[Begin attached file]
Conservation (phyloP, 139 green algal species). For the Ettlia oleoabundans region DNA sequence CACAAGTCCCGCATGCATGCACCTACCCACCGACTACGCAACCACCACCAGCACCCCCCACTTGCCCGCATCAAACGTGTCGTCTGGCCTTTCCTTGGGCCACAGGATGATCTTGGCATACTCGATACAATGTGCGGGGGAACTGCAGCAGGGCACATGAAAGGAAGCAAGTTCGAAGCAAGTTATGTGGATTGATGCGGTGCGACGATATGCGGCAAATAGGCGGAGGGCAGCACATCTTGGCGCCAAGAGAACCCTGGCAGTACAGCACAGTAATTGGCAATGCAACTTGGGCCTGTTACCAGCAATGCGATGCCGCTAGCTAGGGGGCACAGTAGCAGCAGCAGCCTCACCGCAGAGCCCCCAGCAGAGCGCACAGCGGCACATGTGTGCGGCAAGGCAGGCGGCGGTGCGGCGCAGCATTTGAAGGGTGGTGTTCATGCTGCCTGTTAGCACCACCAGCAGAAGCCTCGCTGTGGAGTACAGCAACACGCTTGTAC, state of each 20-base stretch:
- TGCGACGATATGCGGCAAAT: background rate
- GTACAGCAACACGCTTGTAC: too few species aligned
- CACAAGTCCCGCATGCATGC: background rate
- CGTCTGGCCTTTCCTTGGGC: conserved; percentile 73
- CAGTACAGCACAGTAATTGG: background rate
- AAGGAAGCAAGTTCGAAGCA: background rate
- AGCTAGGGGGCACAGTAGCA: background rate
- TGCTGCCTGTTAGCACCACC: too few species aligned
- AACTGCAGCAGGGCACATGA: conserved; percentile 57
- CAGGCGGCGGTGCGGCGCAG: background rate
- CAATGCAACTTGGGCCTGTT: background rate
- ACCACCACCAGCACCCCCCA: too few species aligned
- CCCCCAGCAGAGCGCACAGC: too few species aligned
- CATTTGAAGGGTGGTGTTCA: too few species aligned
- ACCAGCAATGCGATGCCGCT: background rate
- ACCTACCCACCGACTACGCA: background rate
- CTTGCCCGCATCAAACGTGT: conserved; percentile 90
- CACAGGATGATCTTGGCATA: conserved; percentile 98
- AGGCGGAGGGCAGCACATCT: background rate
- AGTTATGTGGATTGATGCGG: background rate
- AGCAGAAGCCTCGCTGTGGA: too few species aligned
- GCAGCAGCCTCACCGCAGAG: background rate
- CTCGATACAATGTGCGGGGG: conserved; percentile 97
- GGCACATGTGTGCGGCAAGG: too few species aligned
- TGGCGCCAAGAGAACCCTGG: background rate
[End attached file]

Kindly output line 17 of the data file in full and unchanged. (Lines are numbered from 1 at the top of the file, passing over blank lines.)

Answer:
- ACCTACCCACCGACTACGCA: background rate